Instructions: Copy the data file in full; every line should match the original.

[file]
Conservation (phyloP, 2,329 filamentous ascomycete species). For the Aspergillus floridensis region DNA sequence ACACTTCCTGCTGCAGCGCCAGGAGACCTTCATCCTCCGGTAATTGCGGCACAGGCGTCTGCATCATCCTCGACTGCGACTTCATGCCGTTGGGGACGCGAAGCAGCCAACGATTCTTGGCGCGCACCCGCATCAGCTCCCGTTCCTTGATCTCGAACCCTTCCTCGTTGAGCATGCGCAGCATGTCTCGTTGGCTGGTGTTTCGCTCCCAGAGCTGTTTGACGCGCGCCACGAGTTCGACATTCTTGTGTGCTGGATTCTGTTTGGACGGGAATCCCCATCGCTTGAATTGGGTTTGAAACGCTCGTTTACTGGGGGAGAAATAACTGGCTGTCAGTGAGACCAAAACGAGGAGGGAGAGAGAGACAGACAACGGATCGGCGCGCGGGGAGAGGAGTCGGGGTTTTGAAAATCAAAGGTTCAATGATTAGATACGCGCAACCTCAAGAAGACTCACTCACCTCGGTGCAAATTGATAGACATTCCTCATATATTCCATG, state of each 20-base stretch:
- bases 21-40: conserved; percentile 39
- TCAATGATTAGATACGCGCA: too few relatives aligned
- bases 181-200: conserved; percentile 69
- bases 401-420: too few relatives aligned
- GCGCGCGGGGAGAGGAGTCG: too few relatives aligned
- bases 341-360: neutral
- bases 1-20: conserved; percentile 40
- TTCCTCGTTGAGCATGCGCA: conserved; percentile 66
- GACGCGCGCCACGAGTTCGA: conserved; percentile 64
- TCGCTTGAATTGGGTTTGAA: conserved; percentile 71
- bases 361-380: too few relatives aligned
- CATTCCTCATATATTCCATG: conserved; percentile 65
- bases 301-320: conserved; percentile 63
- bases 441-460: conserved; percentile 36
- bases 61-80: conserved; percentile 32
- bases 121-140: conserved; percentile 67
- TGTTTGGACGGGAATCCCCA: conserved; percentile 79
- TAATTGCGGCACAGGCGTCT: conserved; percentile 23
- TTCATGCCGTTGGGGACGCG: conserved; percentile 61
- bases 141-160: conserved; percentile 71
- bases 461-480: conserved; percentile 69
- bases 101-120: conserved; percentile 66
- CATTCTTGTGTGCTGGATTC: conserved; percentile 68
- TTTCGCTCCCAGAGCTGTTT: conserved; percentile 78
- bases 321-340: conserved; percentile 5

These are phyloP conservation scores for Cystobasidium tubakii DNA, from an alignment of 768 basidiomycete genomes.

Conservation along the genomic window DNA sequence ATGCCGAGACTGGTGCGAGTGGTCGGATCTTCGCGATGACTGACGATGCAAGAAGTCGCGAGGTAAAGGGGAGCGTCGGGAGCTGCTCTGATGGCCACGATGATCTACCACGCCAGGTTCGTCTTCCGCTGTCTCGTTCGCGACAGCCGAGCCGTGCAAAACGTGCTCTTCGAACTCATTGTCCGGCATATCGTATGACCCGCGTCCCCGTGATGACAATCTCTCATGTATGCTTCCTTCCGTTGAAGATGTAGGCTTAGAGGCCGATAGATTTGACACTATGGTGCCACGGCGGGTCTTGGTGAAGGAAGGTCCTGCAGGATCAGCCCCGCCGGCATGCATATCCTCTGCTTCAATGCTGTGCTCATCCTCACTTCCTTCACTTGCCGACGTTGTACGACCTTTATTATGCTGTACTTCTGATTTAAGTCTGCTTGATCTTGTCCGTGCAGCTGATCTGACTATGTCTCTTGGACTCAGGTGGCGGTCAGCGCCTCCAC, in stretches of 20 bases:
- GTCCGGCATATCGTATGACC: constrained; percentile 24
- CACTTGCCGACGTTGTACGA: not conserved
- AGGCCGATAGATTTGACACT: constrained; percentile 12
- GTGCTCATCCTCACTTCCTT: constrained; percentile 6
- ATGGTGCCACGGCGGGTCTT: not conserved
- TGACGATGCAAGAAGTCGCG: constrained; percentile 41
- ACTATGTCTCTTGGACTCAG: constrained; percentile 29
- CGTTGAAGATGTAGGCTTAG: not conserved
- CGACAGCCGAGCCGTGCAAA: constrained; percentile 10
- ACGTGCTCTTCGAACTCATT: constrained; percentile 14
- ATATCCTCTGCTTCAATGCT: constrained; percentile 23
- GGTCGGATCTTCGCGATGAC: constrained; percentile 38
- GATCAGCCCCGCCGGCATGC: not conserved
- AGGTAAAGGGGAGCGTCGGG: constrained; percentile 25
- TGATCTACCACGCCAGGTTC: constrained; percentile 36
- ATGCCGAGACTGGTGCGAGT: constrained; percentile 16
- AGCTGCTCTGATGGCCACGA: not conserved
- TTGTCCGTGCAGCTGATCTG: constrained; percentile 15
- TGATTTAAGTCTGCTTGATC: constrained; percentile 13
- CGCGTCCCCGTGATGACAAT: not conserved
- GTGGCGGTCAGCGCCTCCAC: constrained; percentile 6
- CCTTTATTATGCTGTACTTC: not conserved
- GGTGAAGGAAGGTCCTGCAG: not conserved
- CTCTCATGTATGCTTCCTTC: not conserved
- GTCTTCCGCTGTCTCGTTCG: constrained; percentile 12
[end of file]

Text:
Conservation (phyloP, 2,329 filamentous ascomycete species). For the Aspergillus floridensis region DNA sequence ACACTTCCTGCTGCAGCGCCAGGAGACCTTCATCCTCCGGTAATTGCGGCACAGGCGTCTGCATCATCCTCGACTGCGACTTCATGCCGTTGGGGACGCGAAGCAGCCAACGATTCTTGGCGCGCACCCGCATCAGCTCCCGTTCCTTGATCTCGAACCCTTCCTCGTTGAGCATGCGCAGCATGTCTCGTTGGCTGGTGTTTCGCTCCCAGAGCTGTTTGACGCGCGCCACGAGTTCGACATTCTTGTGTGCTGGATTCTGTTTGGACGGGAATCCCCATCGCTTGAATTGGGTTTGAAACGCTCGTTTACTGGGGGAGAAATAACTGGCTGTCAGTGAGACCAAAACGAGGAGGGAGAGAGAGACAGACAACGGATCGGCGCGCGGGGAGAGGAGTCGGGGTTTTGAAAATCAAAGGTTCAATGATTAGATACGCGCAACCTCAAGAAGACTCACTCACCTCGGTGCAAATTGATAGACATTCCTCATATATTCCATG, state of each 20-base stretch:
- bases 21-40: conserved; percentile 39
- TCAATGATTAGATACGCGCA: too few relatives aligned
- bases 181-200: conserved; percentile 69
- bases 401-420: too few relatives aligned
- GCGCGCGGGGAGAGGAGTCG: too few relatives aligned
- bases 341-360: neutral
- bases 1-20: conserved; percentile 40
- TTCCTCGTTGAGCATGCGCA: conserved; percentile 66
- GACGCGCGCCACGAGTTCGA: conserved; percentile 64
- TCGCTTGAATTGGGTTTGAA: conserved; percentile 71
- bases 361-380: too few relatives aligned
- CATTCCTCATATATTCCATG: conserved; percentile 65
- bases 301-320: conserved; percentile 63
- bases 441-460: conserved; percentile 36
- bases 61-80: conserved; percentile 32
- bases 121-140: conserved; percentile 67
- TGTTTGGACGGGAATCCCCA: conserved; percentile 79
- TAATTGCGGCACAGGCGTCT: conserved; percentile 23
- TTCATGCCGTTGGGGACGCG: conserved; percentile 61
- bases 141-160: conserved; percentile 71
- bases 461-480: conserved; percentile 69
- bases 101-120: conserved; percentile 66
- CATTCTTGTGTGCTGGATTC: conserved; percentile 68
- TTTCGCTCCCAGAGCTGTTT: conserved; percentile 78
- bases 321-340: conserved; percentile 5

These are phyloP conservation scores for Cystobasidium tubakii DNA, from an alignment of 768 basidiomycete genomes.

Conservation along the genomic window DNA sequence ATGCCGAGACTGGTGCGAGTGGTCGGATCTTCGCGATGACTGACGATGCAAGAAGTCGCGAGGTAAAGGGGAGCGTCGGGAGCTGCTCTGATGGCCACGATGATCTACCACGCCAGGTTCGTCTTCCGCTGTCTCGTTCGCGACAGCCGAGCCGTGCAAAACGTGCTCTTCGAACTCATTGTCCGGCATATCGTATGACCCGCGTCCCCGTGATGACAATCTCTCATGTATGCTTCCTTCCGTTGAAGATGTAGGCTTAGAGGCCGATAGATTTGACACTATGGTGCCACGGCGGGTCTTGGTGAAGGAAGGTCCTGCAGGATCAGCCCCGCCGGCATGCATATCCTCTGCTTCAATGCTGTGCTCATCCTCACTTCCTTCACTTGCCGACGTTGTACGACCTTTATTATGCTGTACTTCTGATTTAAGTCTGCTTGATCTTGTCCGTGCAGCTGATCTGACTATGTCTCTTGGACTCAGGTGGCGGTCAGCGCCTCCAC, in stretches of 20 bases:
- GTCCGGCATATCGTATGACC: constrained; percentile 24
- CACTTGCCGACGTTGTACGA: not conserved
- AGGCCGATAGATTTGACACT: constrained; percentile 12
- GTGCTCATCCTCACTTCCTT: constrained; percentile 6
- ATGGTGCCACGGCGGGTCTT: not conserved
- TGACGATGCAAGAAGTCGCG: constrained; percentile 41
- ACTATGTCTCTTGGACTCAG: constrained; percentile 29
- CGTTGAAGATGTAGGCTTAG: not conserved
- CGACAGCCGAGCCGTGCAAA: constrained; percentile 10
- ACGTGCTCTTCGAACTCATT: constrained; percentile 14
- ATATCCTCTGCTTCAATGCT: constrained; percentile 23
- GGTCGGATCTTCGCGATGAC: constrained; percentile 38
- GATCAGCCCCGCCGGCATGC: not conserved
- AGGTAAAGGGGAGCGTCGGG: constrained; percentile 25
- TGATCTACCACGCCAGGTTC: constrained; percentile 36
- ATGCCGAGACTGGTGCGAGT: constrained; percentile 16
- AGCTGCTCTGATGGCCACGA: not conserved
- TTGTCCGTGCAGCTGATCTG: constrained; percentile 15
- TGATTTAAGTCTGCTTGATC: constrained; percentile 13
- CGCGTCCCCGTGATGACAAT: not conserved
- GTGGCGGTCAGCGCCTCCAC: constrained; percentile 6
- CCTTTATTATGCTGTACTTC: not conserved
- GGTGAAGGAAGGTCCTGCAG: not conserved
- CTCTCATGTATGCTTCCTTC: not conserved
- GTCTTCCGCTGTCTCGTTCG: constrained; percentile 12